A Separation by Katie Kitamura

Mike’s review

In fairness: I’m starting to read this in SFO for first adult vacation (non-extensive road trip variety), to Hawaii.

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Author photos are always so serious, kinda pretentious. Think I need to be real earnest in one (I’m guilty of this too). Naked and vulnerable once, too.

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Our need to isolate, but also be embraced. How we think it’s only one or the other, but is both, always pulling in competition and sometimes we let one win and we depress because we want to be free to be contained.

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Plot summary: A married man and woman are separated. They have not told anyone. The woman receives a phone call from her husband’s mother, saying the man has gone missing. The mother asks the woman to find the man and for some reason the woman goes to Greece (?) to look for the man. Supposedly to then finalize the divorce or something. The reasoning is tenuous. And then the woman just hangs out in Greece for a really long time. This would have been a really good novella where the woman debates whether or not she should go and then decides not to; the reader would get all the juicy philosophizing about relationship and obligation to former families, but we wouldn’t have to sit and do nothing on a weird non-vacation for so long.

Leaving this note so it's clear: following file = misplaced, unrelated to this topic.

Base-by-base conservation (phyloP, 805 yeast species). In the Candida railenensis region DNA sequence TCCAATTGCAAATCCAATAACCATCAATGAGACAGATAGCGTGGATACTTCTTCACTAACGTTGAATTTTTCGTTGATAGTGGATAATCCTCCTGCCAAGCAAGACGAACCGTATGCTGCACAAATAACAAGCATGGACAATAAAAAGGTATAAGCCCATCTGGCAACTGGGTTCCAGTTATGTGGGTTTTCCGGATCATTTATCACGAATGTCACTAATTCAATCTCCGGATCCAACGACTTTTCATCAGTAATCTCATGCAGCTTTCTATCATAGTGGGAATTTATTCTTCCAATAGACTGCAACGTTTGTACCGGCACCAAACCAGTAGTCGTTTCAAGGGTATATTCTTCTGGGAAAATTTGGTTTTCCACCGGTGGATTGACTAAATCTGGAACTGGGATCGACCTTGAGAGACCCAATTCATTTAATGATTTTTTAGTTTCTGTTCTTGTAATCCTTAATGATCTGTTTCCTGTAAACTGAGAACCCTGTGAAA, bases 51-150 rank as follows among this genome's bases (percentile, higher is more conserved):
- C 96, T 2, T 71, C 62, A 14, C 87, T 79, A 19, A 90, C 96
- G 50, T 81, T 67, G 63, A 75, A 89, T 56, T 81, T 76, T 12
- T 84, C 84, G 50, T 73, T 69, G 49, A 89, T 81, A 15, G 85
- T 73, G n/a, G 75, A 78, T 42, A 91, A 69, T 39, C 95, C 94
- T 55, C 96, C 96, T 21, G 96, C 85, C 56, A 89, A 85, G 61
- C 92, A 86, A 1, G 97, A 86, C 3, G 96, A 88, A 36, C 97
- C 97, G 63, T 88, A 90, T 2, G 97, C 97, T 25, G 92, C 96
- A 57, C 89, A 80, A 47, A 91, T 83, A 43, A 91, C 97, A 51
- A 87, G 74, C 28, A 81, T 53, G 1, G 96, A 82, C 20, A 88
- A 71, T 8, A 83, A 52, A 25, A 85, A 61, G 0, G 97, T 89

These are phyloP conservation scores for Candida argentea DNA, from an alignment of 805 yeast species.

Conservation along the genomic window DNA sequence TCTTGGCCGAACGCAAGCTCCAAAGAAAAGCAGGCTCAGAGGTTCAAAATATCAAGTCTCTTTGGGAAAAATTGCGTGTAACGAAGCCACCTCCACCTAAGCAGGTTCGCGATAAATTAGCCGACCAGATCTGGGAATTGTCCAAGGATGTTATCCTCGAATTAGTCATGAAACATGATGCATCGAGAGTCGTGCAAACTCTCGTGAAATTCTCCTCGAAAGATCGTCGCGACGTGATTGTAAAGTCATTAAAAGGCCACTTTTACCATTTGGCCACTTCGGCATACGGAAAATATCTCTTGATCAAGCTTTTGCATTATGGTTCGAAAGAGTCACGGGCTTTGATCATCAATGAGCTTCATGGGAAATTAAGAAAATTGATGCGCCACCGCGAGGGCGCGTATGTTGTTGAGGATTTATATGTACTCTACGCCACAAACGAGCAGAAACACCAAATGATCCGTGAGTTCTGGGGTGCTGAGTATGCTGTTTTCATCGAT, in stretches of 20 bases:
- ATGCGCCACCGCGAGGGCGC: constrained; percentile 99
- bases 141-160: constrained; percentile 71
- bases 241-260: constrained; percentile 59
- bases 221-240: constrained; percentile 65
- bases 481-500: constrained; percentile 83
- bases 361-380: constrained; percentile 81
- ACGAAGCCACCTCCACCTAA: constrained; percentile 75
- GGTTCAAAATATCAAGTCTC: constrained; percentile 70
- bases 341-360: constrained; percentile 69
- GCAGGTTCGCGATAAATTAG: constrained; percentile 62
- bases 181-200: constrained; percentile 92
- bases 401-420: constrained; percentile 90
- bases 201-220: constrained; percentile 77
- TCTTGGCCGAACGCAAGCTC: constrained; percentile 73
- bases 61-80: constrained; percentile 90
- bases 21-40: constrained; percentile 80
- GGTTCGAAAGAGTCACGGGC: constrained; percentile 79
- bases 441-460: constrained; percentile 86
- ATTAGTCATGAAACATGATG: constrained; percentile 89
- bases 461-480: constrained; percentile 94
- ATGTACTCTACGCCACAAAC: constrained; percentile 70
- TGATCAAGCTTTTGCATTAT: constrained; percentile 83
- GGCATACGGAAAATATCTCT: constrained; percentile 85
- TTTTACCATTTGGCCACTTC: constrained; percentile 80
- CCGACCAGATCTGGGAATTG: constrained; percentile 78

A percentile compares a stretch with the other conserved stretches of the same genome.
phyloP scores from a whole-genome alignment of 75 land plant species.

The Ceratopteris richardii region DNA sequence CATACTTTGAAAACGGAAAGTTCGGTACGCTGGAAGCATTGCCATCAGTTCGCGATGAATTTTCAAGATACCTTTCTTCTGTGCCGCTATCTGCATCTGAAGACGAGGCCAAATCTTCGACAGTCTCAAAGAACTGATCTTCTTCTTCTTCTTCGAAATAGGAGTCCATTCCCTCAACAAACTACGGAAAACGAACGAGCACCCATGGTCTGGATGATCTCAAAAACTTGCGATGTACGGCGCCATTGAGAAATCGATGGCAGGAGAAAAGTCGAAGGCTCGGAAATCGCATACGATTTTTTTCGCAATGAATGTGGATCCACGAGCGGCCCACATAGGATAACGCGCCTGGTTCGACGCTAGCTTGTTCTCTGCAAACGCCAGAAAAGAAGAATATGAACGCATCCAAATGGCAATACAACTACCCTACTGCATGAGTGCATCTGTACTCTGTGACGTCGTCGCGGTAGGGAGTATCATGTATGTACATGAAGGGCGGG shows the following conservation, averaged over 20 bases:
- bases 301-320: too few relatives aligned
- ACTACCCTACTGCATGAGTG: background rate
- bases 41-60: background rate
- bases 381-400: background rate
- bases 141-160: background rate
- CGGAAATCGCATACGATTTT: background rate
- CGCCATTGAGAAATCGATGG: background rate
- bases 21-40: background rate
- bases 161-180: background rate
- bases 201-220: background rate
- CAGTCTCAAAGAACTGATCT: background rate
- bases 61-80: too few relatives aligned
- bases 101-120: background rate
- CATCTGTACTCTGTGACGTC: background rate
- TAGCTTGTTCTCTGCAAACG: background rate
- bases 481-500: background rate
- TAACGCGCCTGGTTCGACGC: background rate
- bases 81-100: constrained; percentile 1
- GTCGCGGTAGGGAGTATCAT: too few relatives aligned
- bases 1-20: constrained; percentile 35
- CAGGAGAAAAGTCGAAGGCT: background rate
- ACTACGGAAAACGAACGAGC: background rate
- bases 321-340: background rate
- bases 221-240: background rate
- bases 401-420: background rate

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Accidental solo vacation…coincidence?

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“[Every romance requires a backdrop and an audience], even–or perhaps especially–the genuine ones, romance is not something that a couple can be expected to conjure by themselves, you and another, the two of you together, not just once but again and again, [love in general is fortified by its context, nourished by the gaze of others].” Holy shit, this may be right.

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This benefitted greatly from being read on vacation. Otherwise it would have taken me two months to finish. Beginning had tones of epiphany-like beats and then just slow drudge.

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